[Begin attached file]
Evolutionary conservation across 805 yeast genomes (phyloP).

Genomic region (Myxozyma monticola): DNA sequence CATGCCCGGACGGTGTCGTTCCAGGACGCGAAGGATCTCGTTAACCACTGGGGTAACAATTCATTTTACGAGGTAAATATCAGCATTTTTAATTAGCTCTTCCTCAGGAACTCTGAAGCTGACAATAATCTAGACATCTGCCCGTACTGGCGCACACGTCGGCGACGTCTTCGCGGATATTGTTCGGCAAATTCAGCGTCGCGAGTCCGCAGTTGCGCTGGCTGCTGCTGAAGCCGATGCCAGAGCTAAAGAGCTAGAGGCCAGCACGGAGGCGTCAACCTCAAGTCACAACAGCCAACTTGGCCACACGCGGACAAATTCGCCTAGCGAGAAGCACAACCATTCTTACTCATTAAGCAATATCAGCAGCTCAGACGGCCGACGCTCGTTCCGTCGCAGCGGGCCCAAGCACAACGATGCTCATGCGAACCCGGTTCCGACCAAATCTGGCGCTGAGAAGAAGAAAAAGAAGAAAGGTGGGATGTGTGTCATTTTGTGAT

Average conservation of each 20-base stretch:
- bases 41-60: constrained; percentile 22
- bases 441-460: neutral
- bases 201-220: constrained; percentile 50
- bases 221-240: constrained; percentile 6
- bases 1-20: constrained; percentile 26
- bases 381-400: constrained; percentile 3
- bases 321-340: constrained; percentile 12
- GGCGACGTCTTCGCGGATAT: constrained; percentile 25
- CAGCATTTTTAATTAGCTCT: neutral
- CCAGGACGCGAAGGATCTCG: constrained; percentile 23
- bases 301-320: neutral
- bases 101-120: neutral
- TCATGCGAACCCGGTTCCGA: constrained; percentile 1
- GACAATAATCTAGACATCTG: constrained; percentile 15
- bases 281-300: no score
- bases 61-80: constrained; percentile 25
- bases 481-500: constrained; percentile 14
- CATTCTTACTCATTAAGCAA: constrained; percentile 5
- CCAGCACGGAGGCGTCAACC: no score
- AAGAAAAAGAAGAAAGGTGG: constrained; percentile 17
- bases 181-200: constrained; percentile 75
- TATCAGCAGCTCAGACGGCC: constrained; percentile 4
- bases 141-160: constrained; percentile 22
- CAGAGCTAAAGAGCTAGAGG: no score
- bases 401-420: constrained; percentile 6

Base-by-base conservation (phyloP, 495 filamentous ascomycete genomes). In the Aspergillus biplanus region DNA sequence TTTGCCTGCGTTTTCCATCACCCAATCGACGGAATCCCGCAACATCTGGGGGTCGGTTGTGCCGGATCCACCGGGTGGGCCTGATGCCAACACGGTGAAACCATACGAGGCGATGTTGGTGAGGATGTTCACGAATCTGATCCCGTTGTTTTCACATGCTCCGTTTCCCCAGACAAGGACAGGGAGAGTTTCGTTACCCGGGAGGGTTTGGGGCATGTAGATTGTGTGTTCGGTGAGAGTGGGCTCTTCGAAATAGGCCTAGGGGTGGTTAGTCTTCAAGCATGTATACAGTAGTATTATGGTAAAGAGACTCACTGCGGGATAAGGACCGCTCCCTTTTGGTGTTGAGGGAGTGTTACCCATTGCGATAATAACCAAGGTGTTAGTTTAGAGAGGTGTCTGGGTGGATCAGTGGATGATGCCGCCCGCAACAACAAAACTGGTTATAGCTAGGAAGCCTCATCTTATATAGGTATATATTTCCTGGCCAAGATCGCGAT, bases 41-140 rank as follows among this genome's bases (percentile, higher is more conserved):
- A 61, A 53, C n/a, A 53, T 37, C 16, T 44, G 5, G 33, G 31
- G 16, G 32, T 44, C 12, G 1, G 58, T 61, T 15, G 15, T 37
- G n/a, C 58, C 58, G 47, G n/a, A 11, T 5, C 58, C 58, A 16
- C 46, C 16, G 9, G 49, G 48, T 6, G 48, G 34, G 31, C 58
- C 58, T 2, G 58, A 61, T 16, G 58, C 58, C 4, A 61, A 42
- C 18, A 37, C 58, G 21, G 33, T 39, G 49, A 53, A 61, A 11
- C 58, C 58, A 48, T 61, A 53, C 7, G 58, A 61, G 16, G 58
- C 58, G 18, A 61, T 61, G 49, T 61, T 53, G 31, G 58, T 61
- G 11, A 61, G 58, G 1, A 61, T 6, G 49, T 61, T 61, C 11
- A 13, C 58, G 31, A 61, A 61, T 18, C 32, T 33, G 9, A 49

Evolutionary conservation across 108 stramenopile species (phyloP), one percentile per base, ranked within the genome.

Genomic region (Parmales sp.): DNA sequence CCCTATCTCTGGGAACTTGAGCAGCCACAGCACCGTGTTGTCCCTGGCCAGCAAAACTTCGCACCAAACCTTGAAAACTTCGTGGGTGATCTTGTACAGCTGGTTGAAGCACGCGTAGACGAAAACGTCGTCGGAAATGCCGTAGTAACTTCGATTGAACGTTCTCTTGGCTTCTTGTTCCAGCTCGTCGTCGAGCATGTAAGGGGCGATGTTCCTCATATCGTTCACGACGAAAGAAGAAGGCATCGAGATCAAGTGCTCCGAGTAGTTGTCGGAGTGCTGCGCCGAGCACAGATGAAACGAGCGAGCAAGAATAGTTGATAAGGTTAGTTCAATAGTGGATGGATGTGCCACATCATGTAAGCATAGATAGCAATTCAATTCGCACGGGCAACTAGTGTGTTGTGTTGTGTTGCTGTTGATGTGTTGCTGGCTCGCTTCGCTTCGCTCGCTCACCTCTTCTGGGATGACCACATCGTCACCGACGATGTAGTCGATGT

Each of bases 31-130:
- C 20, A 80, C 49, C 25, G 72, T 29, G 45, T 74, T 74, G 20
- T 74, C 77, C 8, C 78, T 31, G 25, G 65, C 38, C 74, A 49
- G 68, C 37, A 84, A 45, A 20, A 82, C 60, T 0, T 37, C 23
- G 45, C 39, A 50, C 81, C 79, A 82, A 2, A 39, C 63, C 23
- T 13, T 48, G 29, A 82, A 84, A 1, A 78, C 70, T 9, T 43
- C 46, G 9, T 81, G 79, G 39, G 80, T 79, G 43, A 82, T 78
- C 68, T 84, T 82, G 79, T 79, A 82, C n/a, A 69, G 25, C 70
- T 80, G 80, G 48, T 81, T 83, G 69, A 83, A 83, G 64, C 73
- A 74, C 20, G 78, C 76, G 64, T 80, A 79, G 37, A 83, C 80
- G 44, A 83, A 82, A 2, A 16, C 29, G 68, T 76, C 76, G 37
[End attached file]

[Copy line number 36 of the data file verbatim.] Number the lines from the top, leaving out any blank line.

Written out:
- C 58, C 58, A 48, T 61, A 53, C 7, G 58, A 61, G 16, G 58